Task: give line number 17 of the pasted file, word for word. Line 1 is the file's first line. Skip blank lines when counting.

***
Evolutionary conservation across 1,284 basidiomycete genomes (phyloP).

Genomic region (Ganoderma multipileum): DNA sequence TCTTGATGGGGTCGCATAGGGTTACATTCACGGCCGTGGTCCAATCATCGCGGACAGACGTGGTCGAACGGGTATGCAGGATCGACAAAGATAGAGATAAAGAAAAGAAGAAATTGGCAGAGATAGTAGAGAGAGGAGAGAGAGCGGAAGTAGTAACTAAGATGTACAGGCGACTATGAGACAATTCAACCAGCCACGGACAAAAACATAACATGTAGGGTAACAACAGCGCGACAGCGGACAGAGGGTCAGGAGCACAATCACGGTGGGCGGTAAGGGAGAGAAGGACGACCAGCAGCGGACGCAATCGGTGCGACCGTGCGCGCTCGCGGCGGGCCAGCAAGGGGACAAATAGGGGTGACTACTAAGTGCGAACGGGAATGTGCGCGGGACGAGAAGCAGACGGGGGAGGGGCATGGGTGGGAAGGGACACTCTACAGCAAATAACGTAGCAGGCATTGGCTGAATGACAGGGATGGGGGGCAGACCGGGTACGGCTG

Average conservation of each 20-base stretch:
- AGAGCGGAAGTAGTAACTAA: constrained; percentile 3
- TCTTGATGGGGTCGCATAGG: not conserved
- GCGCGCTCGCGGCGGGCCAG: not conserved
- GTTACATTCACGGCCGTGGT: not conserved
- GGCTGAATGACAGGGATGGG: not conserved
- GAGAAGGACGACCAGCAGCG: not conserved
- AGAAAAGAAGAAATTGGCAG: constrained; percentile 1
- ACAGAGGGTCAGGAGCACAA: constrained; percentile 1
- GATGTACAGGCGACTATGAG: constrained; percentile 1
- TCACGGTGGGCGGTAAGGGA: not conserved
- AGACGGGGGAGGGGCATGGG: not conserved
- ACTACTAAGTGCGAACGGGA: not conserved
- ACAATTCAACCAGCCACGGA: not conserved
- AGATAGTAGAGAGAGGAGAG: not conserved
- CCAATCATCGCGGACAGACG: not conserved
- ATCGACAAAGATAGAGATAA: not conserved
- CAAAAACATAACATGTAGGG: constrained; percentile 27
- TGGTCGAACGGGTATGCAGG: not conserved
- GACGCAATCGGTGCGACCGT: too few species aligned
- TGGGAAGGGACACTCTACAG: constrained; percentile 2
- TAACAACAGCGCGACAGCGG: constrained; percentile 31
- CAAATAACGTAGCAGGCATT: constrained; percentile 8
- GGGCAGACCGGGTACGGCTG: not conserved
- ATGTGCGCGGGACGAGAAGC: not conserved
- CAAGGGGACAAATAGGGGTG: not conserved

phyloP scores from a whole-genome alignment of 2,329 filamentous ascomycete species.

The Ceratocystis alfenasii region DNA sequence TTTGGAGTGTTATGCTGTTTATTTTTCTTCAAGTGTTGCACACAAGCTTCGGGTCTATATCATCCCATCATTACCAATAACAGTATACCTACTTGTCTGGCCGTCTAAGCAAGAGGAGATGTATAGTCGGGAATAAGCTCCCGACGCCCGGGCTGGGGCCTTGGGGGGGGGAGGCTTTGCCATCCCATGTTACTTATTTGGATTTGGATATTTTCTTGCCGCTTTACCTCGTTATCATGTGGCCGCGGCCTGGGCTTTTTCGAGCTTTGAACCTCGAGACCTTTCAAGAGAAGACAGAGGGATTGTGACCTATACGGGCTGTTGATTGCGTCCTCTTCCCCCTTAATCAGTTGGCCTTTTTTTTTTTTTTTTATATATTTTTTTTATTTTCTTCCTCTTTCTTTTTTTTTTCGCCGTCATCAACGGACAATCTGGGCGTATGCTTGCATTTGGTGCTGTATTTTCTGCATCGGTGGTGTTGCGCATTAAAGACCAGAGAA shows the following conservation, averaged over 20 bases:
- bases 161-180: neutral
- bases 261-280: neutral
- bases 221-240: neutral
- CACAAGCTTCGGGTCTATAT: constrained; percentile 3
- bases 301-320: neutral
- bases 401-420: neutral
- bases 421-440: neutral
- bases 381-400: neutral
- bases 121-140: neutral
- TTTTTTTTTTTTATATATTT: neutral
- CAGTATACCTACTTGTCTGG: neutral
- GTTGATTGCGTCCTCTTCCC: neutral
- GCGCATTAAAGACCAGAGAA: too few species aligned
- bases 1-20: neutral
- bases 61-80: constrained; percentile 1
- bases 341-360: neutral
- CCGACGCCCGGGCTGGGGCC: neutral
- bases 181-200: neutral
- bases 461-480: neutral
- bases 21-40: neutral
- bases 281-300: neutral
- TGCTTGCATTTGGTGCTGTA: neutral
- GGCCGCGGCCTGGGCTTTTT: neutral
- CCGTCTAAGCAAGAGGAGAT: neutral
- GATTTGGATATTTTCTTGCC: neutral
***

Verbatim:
- AGATAGTAGAGAGAGGAGAG: not conserved